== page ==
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Psychological Perspectives Of Marilyn Monroe Essay

1690 words - 7 pages

How did the loss of her dog tippy affect her development?
As a young child, Marilyn had trouble making friends her age. The only friend she had was her dog Tippy. Everyday Tippy would eagerly await her arrival. One day when, Tippy is killed from an accident, Marilyn was startled by his death. This traumatic event affected her so much that she was inconsolable for weeks. This could have lead to Maslow’s safety need for protection. Individuals motivated by this need, include physical security, stability, dependency, protection and freedom from threatening forces (Feist & Feist, 2009). Young Marilyn believed Tippy was murdered by the neighbors, and now they are after her too. Her guardian at the time, found this to be disturbing (Taraborrelli, 2010). This explains why she was always seeking protection and needed to depend on others. This was the beginning of her anxiety. This explains why she was always seeking dependency from others.
Why did Marilyn Monroe have many failing love relationships?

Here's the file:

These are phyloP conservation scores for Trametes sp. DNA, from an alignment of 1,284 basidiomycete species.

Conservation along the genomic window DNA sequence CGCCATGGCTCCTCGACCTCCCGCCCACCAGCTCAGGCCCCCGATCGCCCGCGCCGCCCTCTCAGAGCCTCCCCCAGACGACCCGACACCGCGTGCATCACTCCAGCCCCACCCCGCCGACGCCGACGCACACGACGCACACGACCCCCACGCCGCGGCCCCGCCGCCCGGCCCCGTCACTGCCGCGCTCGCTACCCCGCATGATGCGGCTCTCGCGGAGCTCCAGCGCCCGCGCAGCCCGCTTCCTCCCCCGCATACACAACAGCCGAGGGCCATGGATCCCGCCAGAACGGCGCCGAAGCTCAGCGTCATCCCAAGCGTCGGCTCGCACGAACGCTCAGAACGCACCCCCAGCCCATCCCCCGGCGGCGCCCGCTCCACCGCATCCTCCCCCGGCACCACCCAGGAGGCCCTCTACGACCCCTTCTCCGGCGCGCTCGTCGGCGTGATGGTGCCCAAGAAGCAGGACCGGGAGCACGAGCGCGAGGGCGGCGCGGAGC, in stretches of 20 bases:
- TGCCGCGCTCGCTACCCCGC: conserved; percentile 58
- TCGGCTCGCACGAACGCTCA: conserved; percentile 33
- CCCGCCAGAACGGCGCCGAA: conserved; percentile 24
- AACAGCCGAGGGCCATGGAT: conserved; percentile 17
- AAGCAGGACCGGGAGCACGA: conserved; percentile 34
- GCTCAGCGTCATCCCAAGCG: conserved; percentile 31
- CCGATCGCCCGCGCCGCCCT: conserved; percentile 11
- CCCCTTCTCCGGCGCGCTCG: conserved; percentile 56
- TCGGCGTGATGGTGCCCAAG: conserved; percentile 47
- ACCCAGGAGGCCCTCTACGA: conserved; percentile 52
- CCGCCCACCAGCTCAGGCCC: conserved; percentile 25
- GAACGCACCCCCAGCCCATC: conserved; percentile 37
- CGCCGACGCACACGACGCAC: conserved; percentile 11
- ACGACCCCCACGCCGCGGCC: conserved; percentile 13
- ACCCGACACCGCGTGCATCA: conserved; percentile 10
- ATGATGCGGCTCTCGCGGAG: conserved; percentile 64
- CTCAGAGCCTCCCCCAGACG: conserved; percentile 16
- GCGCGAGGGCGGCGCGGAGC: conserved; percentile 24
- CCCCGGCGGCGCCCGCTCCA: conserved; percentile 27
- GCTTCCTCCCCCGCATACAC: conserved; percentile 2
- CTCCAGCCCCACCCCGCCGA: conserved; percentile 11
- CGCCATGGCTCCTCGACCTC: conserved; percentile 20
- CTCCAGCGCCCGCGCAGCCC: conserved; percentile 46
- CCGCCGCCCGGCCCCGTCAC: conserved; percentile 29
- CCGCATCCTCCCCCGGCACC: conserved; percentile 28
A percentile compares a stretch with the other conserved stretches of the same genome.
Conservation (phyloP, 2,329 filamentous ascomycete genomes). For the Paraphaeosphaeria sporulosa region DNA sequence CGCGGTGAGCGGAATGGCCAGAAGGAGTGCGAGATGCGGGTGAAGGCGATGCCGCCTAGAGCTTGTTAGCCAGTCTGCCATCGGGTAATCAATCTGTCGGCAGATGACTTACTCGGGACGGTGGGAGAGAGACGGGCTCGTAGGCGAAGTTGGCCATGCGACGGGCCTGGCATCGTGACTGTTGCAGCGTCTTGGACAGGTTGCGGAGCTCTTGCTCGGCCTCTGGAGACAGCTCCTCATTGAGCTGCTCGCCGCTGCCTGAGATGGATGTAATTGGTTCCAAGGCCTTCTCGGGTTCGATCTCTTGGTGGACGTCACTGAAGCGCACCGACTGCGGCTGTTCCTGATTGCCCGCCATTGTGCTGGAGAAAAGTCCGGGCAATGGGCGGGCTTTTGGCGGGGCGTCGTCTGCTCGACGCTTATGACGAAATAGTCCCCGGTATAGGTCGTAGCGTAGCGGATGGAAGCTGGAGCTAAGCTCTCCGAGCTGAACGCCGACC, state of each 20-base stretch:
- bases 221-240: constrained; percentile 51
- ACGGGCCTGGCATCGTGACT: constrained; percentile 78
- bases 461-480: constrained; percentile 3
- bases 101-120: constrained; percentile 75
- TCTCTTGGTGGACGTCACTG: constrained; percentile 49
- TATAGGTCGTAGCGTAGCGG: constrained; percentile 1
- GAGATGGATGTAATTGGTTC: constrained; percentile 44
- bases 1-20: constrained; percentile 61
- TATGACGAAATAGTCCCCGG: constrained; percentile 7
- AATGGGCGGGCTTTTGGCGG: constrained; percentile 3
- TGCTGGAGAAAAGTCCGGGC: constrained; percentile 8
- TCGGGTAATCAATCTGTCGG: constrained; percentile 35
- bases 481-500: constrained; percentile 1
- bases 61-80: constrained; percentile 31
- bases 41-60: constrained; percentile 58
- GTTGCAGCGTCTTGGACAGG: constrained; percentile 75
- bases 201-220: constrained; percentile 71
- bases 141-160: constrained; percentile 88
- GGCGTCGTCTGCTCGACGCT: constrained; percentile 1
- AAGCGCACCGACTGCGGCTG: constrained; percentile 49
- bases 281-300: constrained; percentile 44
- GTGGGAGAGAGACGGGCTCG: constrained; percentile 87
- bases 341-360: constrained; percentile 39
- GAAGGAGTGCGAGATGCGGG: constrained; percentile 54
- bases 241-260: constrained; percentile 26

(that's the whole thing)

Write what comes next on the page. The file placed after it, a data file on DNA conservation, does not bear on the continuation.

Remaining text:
Maslow’s Psychoanalytical perspective can be used to give an understanding of this part of Marilyn Monroe’s life. Maslow’s theory was developed and based on hierarchy of needs. Maslow wanted to know and understand what motivated people. His belief was that individuals are motivated to achieve certain needs (Feist & Feist, 2009). According to Maslow, Marilyn Monroe had some loving, belongingness needs and safety needs. Maslow believed that when people had their needs for love and belongingness in early years, they do not panic or feel devastated when they are rejected or denied of love. Whereas people who experienced love and belongingness in small doses, have stronger needs for affection and acceptance (Feist & Feist, 2009). This can be applied to Marilyn Monroe’s personality. During her childhood, she only experienced love from certain people. Her foster care taker, Ida Bolender, cared for her and taught her to be strong and independent. To Marilyn, Ida was the only motherly figure she had. Her relationship with Ida ended quickly, when Ida sent her back to Gladys. This made Marilyn feel like she was not wanted by Ida. Marilyn always thought Ida loved her, and she could not understand why she gave her away (Taraborrelli, 2010). During the times with Gladys, she did not receive any love from her birth mother. She did try to be good in her mothers eyes, and gain acceptance from her. Marilyn never received the acceptance and love she craved for from Gladys. Maslow can explain this as Marilyn’s love and belongingness needs that were not satisfied. When people are not able to satisfy these needs, they form basic anxiety (Feist & Feist, 2009). Marilyn was not able to create a lasting relationship with relatives. She bounced from one home to another all through her childhood. Through this journey she only received glimpses of love. Her first husband Jim Doughtery was very fond of her. He adored her for her kind heart, and her beauty. He was away for the Marines...

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